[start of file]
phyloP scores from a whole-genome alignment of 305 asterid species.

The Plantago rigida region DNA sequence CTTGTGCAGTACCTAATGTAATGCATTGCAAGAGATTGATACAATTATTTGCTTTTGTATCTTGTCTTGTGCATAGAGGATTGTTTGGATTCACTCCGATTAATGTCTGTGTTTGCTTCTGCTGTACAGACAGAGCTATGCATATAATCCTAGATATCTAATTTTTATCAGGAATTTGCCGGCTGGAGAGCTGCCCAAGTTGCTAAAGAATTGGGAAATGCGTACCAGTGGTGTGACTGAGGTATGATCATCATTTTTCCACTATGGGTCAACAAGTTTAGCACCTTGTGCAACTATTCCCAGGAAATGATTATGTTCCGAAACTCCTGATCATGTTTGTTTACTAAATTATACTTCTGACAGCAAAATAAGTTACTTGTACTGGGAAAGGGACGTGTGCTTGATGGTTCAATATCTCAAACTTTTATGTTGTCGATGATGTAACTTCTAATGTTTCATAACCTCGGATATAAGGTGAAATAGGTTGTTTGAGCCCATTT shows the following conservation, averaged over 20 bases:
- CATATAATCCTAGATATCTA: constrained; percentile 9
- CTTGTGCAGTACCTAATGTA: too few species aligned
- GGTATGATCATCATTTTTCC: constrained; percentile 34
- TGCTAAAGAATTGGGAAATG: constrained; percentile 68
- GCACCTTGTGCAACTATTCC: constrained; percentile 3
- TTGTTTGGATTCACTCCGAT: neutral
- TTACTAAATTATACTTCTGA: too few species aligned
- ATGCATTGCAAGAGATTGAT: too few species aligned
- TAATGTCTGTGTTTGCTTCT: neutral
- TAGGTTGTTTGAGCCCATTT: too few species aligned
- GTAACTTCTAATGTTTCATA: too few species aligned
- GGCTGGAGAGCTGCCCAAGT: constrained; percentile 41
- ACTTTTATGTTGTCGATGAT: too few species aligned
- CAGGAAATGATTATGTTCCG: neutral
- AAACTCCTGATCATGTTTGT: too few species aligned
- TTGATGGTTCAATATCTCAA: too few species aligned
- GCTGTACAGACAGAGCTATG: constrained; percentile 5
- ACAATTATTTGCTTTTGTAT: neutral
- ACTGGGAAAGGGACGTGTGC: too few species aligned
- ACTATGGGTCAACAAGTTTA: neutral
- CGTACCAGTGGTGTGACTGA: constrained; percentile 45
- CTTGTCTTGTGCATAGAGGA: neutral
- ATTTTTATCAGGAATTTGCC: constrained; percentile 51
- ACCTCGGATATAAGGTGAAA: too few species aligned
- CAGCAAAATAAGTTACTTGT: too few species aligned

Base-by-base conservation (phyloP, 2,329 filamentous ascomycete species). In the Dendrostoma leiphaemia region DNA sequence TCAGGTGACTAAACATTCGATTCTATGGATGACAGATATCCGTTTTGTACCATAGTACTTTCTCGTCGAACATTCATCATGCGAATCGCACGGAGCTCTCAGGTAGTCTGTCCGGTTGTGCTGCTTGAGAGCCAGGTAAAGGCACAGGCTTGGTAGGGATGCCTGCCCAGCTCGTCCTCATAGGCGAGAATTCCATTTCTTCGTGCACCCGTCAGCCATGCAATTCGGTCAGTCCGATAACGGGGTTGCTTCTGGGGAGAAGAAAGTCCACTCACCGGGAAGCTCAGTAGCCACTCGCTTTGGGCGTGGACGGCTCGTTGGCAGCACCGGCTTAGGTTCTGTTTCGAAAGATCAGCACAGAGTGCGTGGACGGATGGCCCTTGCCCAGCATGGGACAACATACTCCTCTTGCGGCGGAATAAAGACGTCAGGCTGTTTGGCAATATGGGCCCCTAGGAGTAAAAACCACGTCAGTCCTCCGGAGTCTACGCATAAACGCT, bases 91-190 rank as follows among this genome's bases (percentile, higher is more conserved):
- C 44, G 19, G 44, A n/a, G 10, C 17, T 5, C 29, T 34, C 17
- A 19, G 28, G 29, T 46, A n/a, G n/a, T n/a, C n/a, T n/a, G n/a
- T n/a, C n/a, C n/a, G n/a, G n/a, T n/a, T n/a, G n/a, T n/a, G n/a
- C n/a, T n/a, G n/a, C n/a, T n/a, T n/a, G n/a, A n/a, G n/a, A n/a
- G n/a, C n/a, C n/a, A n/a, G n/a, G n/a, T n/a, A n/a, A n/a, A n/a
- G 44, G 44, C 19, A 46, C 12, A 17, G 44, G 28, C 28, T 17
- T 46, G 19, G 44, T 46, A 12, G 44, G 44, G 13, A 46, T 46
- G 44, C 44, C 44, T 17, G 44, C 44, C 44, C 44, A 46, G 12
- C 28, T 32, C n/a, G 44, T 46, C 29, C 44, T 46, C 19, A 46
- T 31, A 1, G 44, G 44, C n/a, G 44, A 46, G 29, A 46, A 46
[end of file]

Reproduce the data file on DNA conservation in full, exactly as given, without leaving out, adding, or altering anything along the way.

phyloP scores from a whole-genome alignment of 305 asterid species.

The Plantago rigida region DNA sequence CTTGTGCAGTACCTAATGTAATGCATTGCAAGAGATTGATACAATTATTTGCTTTTGTATCTTGTCTTGTGCATAGAGGATTGTTTGGATTCACTCCGATTAATGTCTGTGTTTGCTTCTGCTGTACAGACAGAGCTATGCATATAATCCTAGATATCTAATTTTTATCAGGAATTTGCCGGCTGGAGAGCTGCCCAAGTTGCTAAAGAATTGGGAAATGCGTACCAGTGGTGTGACTGAGGTATGATCATCATTTTTCCACTATGGGTCAACAAGTTTAGCACCTTGTGCAACTATTCCCAGGAAATGATTATGTTCCGAAACTCCTGATCATGTTTGTTTACTAAATTATACTTCTGACAGCAAAATAAGTTACTTGTACTGGGAAAGGGACGTGTGCTTGATGGTTCAATATCTCAAACTTTTATGTTGTCGATGATGTAACTTCTAATGTTTCATAACCTCGGATATAAGGTGAAATAGGTTGTTTGAGCCCATTT shows the following conservation, averaged over 20 bases:
- CATATAATCCTAGATATCTA: constrained; percentile 9
- CTTGTGCAGTACCTAATGTA: too few species aligned
- GGTATGATCATCATTTTTCC: constrained; percentile 34
- TGCTAAAGAATTGGGAAATG: constrained; percentile 68
- GCACCTTGTGCAACTATTCC: constrained; percentile 3
- TTGTTTGGATTCACTCCGAT: neutral
- TTACTAAATTATACTTCTGA: too few species aligned
- ATGCATTGCAAGAGATTGAT: too few species aligned
- TAATGTCTGTGTTTGCTTCT: neutral
- TAGGTTGTTTGAGCCCATTT: too few species aligned
- GTAACTTCTAATGTTTCATA: too few species aligned
- GGCTGGAGAGCTGCCCAAGT: constrained; percentile 41
- ACTTTTATGTTGTCGATGAT: too few species aligned
- CAGGAAATGATTATGTTCCG: neutral
- AAACTCCTGATCATGTTTGT: too few species aligned
- TTGATGGTTCAATATCTCAA: too few species aligned
- GCTGTACAGACAGAGCTATG: constrained; percentile 5
- ACAATTATTTGCTTTTGTAT: neutral
- ACTGGGAAAGGGACGTGTGC: too few species aligned
- ACTATGGGTCAACAAGTTTA: neutral
- CGTACCAGTGGTGTGACTGA: constrained; percentile 45
- CTTGTCTTGTGCATAGAGGA: neutral
- ATTTTTATCAGGAATTTGCC: constrained; percentile 51
- ACCTCGGATATAAGGTGAAA: too few species aligned
- CAGCAAAATAAGTTACTTGT: too few species aligned

Base-by-base conservation (phyloP, 2,329 filamentous ascomycete species). In the Dendrostoma leiphaemia region DNA sequence TCAGGTGACTAAACATTCGATTCTATGGATGACAGATATCCGTTTTGTACCATAGTACTTTCTCGTCGAACATTCATCATGCGAATCGCACGGAGCTCTCAGGTAGTCTGTCCGGTTGTGCTGCTTGAGAGCCAGGTAAAGGCACAGGCTTGGTAGGGATGCCTGCCCAGCTCGTCCTCATAGGCGAGAATTCCATTTCTTCGTGCACCCGTCAGCCATGCAATTCGGTCAGTCCGATAACGGGGTTGCTTCTGGGGAGAAGAAAGTCCACTCACCGGGAAGCTCAGTAGCCACTCGCTTTGGGCGTGGACGGCTCGTTGGCAGCACCGGCTTAGGTTCTGTTTCGAAAGATCAGCACAGAGTGCGTGGACGGATGGCCCTTGCCCAGCATGGGACAACATACTCCTCTTGCGGCGGAATAAAGACGTCAGGCTGTTTGGCAATATGGGCCCCTAGGAGTAAAAACCACGTCAGTCCTCCGGAGTCTACGCATAAACGCT, bases 91-190 rank as follows among this genome's bases (percentile, higher is more conserved):
- C 44, G 19, G 44, A n/a, G 10, C 17, T 5, C 29, T 34, C 17
- A 19, G 28, G 29, T 46, A n/a, G n/a, T n/a, C n/a, T n/a, G n/a
- T n/a, C n/a, C n/a, G n/a, G n/a, T n/a, T n/a, G n/a, T n/a, G n/a
- C n/a, T n/a, G n/a, C n/a, T n/a, T n/a, G n/a, A n/a, G n/a, A n/a
- G n/a, C n/a, C n/a, A n/a, G n/a, G n/a, T n/a, A n/a, A n/a, A n/a
- G 44, G 44, C 19, A 46, C 12, A 17, G 44, G 28, C 28, T 17
- T 46, G 19, G 44, T 46, A 12, G 44, G 44, G 13, A 46, T 46
- G 44, C 44, C 44, T 17, G 44, C 44, C 44, C 44, A 46, G 12
- C 28, T 32, C n/a, G 44, T 46, C 29, C 44, T 46, C 19, A 46
- T 31, A 1, G 44, G 44, C n/a, G 44, A 46, G 29, A 46, A 46